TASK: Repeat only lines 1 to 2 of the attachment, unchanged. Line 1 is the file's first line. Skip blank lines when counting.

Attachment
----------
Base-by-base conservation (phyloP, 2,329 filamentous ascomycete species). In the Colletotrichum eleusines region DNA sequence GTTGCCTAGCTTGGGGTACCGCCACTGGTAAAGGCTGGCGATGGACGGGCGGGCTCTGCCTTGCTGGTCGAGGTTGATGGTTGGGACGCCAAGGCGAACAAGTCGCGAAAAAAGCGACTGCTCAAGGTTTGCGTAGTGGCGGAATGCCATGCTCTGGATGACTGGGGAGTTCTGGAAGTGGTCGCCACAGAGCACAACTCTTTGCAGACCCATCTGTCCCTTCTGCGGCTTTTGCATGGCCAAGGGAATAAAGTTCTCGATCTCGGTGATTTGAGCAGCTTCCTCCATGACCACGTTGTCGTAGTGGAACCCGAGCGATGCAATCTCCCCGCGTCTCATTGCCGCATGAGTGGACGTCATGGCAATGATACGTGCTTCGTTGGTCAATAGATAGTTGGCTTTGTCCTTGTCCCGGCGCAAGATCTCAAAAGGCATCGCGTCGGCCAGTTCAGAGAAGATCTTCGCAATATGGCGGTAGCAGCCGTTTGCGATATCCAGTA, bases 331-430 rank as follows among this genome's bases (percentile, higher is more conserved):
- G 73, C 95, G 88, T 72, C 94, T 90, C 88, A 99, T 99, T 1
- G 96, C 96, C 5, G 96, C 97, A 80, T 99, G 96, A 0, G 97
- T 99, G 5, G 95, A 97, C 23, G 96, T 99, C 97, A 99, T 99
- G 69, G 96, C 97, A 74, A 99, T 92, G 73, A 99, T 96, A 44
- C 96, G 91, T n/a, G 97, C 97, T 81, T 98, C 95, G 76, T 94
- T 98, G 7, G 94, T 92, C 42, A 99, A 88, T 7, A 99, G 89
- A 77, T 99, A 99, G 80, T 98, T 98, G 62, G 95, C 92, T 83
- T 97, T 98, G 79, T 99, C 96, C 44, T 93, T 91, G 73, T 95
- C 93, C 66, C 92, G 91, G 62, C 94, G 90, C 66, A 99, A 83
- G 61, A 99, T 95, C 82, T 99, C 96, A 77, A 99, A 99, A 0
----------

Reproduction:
Base-by-base conservation (phyloP, 2,329 filamentous ascomycete species). In the Colletotrichum eleusines region DNA sequence GTTGCCTAGCTTGGGGTACCGCCACTGGTAAAGGCTGGCGATGGACGGGCGGGCTCTGCCTTGCTGGTCGAGGTTGATGGTTGGGACGCCAAGGCGAACAAGTCGCGAAAAAAGCGACTGCTCAAGGTTTGCGTAGTGGCGGAATGCCATGCTCTGGATGACTGGGGAGTTCTGGAAGTGGTCGCCACAGAGCACAACTCTTTGCAGACCCATCTGTCCCTTCTGCGGCTTTTGCATGGCCAAGGGAATAAAGTTCTCGATCTCGGTGATTTGAGCAGCTTCCTCCATGACCACGTTGTCGTAGTGGAACCCGAGCGATGCAATCTCCCCGCGTCTCATTGCCGCATGAGTGGACGTCATGGCAATGATACGTGCTTCGTTGGTCAATAGATAGTTGGCTTTGTCCTTGTCCCGGCGCAAGATCTCAAAAGGCATCGCGTCGGCCAGTTCAGAGAAGATCTTCGCAATATGGCGGTAGCAGCCGTTTGCGATATCCAGTA, bases 331-430 rank as follows among this genome's bases (percentile, higher is more conserved):
- G 73, C 95, G 88, T 72, C 94, T 90, C 88, A 99, T 99, T 1